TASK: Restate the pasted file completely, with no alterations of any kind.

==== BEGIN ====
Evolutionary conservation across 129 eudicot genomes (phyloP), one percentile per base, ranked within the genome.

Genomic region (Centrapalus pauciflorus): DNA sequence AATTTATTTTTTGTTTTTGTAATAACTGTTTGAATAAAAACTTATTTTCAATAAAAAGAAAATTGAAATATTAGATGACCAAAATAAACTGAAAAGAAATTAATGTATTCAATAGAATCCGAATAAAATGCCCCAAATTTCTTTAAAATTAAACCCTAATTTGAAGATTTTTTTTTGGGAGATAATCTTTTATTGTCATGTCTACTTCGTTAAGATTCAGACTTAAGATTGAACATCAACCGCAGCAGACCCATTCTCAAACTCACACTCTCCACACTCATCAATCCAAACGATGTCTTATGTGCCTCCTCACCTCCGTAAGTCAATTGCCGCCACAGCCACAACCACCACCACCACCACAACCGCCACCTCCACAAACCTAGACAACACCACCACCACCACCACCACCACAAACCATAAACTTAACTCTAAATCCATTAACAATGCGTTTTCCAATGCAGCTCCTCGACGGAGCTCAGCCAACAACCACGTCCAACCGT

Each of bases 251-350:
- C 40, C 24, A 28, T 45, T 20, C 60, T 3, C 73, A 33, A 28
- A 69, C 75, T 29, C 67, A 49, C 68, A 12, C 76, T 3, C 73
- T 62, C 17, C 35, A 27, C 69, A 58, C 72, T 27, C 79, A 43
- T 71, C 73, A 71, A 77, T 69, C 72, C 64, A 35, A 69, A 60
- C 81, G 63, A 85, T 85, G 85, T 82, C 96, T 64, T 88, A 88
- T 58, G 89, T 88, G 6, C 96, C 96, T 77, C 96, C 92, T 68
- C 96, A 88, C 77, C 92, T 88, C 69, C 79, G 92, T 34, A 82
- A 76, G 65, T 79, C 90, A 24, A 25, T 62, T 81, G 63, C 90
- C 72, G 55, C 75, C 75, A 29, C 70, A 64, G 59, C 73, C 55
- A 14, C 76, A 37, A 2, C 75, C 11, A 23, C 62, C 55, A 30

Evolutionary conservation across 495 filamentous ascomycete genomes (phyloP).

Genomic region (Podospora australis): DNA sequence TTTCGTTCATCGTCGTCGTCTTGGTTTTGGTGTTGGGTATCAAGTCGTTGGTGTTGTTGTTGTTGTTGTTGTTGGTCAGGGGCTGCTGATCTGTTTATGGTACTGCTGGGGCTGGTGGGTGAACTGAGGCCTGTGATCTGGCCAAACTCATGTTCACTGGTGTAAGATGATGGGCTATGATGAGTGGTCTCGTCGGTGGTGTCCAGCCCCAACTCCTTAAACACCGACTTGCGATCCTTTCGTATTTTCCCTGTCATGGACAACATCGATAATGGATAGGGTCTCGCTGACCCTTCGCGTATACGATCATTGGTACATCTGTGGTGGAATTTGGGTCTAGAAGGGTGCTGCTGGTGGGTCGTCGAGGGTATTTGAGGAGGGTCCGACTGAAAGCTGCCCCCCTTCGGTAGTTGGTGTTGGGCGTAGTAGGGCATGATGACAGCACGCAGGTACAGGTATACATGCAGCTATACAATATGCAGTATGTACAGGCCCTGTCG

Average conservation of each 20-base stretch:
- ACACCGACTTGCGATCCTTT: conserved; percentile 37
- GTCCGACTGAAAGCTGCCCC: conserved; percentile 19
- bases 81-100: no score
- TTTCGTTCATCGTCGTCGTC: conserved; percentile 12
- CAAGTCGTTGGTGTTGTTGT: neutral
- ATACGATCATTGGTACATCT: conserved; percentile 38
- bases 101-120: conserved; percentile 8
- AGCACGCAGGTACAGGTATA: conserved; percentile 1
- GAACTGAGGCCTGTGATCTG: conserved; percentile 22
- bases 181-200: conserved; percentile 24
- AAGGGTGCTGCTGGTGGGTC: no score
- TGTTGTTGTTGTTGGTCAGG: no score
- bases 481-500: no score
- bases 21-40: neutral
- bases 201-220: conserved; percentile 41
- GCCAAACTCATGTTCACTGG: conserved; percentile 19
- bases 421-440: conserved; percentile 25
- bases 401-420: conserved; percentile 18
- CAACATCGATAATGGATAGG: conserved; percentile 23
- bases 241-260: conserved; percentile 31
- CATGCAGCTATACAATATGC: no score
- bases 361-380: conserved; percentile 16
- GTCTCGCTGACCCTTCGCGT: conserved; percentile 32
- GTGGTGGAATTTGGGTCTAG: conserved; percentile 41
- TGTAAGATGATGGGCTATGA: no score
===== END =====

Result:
Evolutionary conservation across 129 eudicot genomes (phyloP), one percentile per base, ranked within the genome.

Genomic region (Centrapalus pauciflorus): DNA sequence AATTTATTTTTTGTTTTTGTAATAACTGTTTGAATAAAAACTTATTTTCAATAAAAAGAAAATTGAAATATTAGATGACCAAAATAAACTGAAAAGAAATTAATGTATTCAATAGAATCCGAATAAAATGCCCCAAATTTCTTTAAAATTAAACCCTAATTTGAAGATTTTTTTTTGGGAGATAATCTTTTATTGTCATGTCTACTTCGTTAAGATTCAGACTTAAGATTGAACATCAACCGCAGCAGACCCATTCTCAAACTCACACTCTCCACACTCATCAATCCAAACGATGTCTTATGTGCCTCCTCACCTCCGTAAGTCAATTGCCGCCACAGCCACAACCACCACCACCACCACAACCGCCACCTCCACAAACCTAGACAACACCACCACCACCACCACCACCACAAACCATAAACTTAACTCTAAATCCATTAACAATGCGTTTTCCAATGCAGCTCCTCGACGGAGCTCAGCCAACAACCACGTCCAACCGT

Each of bases 251-350:
- C 40, C 24, A 28, T 45, T 20, C 60, T 3, C 73, A 33, A 28
- A 69, C 75, T 29, C 67, A 49, C 68, A 12, C 76, T 3, C 73
- T 62, C 17, C 35, A 27, C 69, A 58, C 72, T 27, C 79, A 43
- T 71, C 73, A 71, A 77, T 69, C 72, C 64, A 35, A 69, A 60
- C 81, G 63, A 85, T 85, G 85, T 82, C 96, T 64, T 88, A 88
- T 58, G 89, T 88, G 6, C 96, C 96, T 77, C 96, C 92, T 68
- C 96, A 88, C 77, C 92, T 88, C 69, C 79, G 92, T 34, A 82
- A 76, G 65, T 79, C 90, A 24, A 25, T 62, T 81, G 63, C 90
- C 72, G 55, C 75, C 75, A 29, C 70, A 64, G 59, C 73, C 55
- A 14, C 76, A 37, A 2, C 75, C 11, A 23, C 62, C 55, A 30

Evolutionary conservation across 495 filamentous ascomycete genomes (phyloP).

Genomic region (Podospora australis): DNA sequence TTTCGTTCATCGTCGTCGTCTTGGTTTTGGTGTTGGGTATCAAGTCGTTGGTGTTGTTGTTGTTGTTGTTGTTGGTCAGGGGCTGCTGATCTGTTTATGGTACTGCTGGGGCTGGTGGGTGAACTGAGGCCTGTGATCTGGCCAAACTCATGTTCACTGGTGTAAGATGATGGGCTATGATGAGTGGTCTCGTCGGTGGTGTCCAGCCCCAACTCCTTAAACACCGACTTGCGATCCTTTCGTATTTTCCCTGTCATGGACAACATCGATAATGGATAGGGTCTCGCTGACCCTTCGCGTATACGATCATTGGTACATCTGTGGTGGAATTTGGGTCTAGAAGGGTGCTGCTGGTGGGTCGTCGAGGGTATTTGAGGAGGGTCCGACTGAAAGCTGCCCCCCTTCGGTAGTTGGTGTTGGGCGTAGTAGGGCATGATGACAGCACGCAGGTACAGGTATACATGCAGCTATACAATATGCAGTATGTACAGGCCCTGTCG

Average conservation of each 20-base stretch:
- ACACCGACTTGCGATCCTTT: conserved; percentile 37
- GTCCGACTGAAAGCTGCCCC: conserved; percentile 19
- bases 81-100: no score
- TTTCGTTCATCGTCGTCGTC: conserved; percentile 12
- CAAGTCGTTGGTGTTGTTGT: neutral
- ATACGATCATTGGTACATCT: conserved; percentile 38
- bases 101-120: conserved; percentile 8
- AGCACGCAGGTACAGGTATA: conserved; percentile 1
- GAACTGAGGCCTGTGATCTG: conserved; percentile 22
- bases 181-200: conserved; percentile 24
- AAGGGTGCTGCTGGTGGGTC: no score
- TGTTGTTGTTGTTGGTCAGG: no score
- bases 481-500: no score
- bases 21-40: neutral
- bases 201-220: conserved; percentile 41
- GCCAAACTCATGTTCACTGG: conserved; percentile 19
- bases 421-440: conserved; percentile 25
- bases 401-420: conserved; percentile 18
- CAACATCGATAATGGATAGG: conserved; percentile 23
- bases 241-260: conserved; percentile 31
- CATGCAGCTATACAATATGC: no score
- bases 361-380: conserved; percentile 16
- GTCTCGCTGACCCTTCGCGT: conserved; percentile 32
- GTGGTGGAATTTGGGTCTAG: conserved; percentile 41
- TGTAAGATGATGGGCTATGA: no score